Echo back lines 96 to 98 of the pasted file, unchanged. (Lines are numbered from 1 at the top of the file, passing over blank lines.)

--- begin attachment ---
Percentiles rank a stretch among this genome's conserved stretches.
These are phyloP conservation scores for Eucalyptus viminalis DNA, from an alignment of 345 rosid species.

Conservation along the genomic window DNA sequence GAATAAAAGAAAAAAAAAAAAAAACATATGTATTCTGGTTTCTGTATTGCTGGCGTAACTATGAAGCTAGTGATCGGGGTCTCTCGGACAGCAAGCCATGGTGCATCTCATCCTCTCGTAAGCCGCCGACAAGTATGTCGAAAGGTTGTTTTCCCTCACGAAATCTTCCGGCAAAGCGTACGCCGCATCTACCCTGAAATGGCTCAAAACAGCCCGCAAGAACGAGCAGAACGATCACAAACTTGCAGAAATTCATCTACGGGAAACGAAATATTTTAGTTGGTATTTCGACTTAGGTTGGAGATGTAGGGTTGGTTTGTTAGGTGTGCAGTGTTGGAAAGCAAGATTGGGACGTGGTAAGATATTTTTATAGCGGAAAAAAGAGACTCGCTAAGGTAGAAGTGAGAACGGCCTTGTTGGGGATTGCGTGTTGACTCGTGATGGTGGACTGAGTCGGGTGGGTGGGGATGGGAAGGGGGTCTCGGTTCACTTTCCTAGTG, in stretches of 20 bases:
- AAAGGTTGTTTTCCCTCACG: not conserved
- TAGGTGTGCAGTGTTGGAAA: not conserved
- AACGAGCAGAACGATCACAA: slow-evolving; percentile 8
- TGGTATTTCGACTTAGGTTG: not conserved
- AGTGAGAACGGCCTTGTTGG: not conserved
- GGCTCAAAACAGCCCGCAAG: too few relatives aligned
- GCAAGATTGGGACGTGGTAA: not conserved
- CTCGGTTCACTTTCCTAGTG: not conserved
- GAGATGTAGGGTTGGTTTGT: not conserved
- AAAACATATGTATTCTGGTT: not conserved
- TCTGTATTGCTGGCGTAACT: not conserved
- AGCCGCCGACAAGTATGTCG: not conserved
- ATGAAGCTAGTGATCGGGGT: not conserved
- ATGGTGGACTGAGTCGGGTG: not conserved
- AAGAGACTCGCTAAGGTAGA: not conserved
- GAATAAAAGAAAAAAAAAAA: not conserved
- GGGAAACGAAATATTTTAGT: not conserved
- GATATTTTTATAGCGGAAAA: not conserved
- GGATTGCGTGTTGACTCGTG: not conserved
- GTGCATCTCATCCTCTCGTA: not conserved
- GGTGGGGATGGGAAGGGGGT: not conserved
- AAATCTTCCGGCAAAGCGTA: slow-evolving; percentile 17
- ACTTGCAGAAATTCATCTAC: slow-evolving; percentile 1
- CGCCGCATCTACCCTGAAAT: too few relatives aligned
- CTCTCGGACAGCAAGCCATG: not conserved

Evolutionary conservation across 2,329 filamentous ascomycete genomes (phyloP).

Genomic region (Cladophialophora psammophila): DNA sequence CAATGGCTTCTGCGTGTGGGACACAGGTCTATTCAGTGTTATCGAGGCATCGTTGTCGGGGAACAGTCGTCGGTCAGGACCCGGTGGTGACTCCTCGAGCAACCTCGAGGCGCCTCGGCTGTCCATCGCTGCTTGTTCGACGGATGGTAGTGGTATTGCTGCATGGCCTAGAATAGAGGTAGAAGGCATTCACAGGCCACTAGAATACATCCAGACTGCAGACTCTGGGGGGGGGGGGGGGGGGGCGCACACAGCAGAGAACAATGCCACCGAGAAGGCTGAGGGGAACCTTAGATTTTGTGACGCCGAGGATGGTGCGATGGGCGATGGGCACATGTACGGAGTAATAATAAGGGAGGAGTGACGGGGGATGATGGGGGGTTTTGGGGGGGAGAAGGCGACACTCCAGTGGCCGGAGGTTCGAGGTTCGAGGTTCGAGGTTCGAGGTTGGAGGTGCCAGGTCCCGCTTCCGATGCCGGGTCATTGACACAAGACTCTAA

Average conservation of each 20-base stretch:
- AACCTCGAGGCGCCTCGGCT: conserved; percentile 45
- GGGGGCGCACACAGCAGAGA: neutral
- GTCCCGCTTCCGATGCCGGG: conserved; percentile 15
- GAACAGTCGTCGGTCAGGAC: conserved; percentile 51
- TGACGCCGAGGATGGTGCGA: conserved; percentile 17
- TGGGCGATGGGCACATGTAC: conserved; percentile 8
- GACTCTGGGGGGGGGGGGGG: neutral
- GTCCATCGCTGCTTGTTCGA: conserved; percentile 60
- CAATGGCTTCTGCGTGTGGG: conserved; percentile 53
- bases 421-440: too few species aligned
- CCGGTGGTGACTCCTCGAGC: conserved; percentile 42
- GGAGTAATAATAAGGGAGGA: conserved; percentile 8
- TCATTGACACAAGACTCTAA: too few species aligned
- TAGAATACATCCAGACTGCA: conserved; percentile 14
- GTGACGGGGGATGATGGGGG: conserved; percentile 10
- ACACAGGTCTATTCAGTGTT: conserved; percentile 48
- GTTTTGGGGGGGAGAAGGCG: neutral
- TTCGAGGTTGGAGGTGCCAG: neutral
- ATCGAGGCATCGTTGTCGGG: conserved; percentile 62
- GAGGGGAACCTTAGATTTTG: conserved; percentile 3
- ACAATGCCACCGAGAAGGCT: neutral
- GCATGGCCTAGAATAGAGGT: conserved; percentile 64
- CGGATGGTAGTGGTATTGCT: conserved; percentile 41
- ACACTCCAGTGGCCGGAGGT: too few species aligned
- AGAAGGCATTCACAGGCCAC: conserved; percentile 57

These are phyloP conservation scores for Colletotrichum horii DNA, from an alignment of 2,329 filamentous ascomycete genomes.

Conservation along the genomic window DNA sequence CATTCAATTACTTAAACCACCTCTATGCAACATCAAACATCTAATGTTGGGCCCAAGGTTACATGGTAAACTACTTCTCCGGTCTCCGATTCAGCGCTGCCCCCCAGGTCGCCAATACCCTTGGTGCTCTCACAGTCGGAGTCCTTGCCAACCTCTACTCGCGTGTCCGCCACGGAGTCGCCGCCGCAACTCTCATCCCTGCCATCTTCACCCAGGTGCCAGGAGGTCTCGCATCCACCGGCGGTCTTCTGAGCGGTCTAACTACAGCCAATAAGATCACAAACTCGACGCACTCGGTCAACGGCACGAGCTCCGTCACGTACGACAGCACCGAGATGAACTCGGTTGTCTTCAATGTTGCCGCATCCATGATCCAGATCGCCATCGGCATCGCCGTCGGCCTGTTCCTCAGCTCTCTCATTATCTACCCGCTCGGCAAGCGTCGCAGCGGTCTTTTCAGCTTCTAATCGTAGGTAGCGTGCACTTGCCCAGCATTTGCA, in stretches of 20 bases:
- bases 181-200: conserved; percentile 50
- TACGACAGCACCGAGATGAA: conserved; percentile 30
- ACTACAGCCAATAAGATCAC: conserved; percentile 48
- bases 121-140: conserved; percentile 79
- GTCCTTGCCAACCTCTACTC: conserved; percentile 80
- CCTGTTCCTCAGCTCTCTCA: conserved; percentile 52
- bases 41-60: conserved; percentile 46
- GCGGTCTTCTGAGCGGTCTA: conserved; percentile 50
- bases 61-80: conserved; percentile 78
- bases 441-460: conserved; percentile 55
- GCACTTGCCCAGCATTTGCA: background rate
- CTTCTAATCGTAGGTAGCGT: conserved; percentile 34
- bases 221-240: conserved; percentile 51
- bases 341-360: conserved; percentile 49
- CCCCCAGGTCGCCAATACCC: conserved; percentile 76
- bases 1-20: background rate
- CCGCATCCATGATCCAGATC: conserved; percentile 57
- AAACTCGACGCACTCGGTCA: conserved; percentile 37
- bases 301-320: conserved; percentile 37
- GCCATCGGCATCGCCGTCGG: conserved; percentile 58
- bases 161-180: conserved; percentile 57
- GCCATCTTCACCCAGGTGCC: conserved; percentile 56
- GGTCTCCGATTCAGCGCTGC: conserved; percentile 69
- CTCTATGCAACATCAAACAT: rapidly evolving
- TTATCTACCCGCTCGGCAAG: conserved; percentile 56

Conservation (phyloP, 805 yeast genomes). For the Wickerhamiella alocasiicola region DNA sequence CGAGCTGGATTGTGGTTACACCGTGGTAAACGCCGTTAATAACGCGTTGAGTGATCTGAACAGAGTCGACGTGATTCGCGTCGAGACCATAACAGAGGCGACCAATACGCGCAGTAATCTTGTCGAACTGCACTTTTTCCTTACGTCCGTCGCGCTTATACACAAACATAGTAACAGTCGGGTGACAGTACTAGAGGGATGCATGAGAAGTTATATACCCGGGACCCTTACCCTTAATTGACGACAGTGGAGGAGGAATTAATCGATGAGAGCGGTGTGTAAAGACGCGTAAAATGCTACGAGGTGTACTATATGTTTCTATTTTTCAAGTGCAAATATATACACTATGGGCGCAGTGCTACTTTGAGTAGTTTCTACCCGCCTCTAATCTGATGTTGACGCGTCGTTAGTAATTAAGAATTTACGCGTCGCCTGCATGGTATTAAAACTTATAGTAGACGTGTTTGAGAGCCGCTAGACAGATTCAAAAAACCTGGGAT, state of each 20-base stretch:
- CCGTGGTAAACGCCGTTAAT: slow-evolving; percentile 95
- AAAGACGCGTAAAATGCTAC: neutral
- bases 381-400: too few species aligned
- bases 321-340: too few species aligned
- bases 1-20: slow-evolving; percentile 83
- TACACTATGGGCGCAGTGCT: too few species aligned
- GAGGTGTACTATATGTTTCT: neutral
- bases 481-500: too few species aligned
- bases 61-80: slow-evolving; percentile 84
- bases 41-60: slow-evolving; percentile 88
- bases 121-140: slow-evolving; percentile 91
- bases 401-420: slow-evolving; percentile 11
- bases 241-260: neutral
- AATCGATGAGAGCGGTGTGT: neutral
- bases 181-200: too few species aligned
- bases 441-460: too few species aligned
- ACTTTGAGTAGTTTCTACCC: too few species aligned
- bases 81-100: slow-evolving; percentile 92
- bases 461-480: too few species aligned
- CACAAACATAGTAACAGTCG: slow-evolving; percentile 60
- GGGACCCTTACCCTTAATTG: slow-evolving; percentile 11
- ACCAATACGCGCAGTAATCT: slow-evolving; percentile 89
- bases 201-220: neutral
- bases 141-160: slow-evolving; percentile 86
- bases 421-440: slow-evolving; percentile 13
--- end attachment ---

- bases 401-420: slow-evolving; percentile 11
- bases 241-260: neutral
- AATCGATGAGAGCGGTGTGT: neutral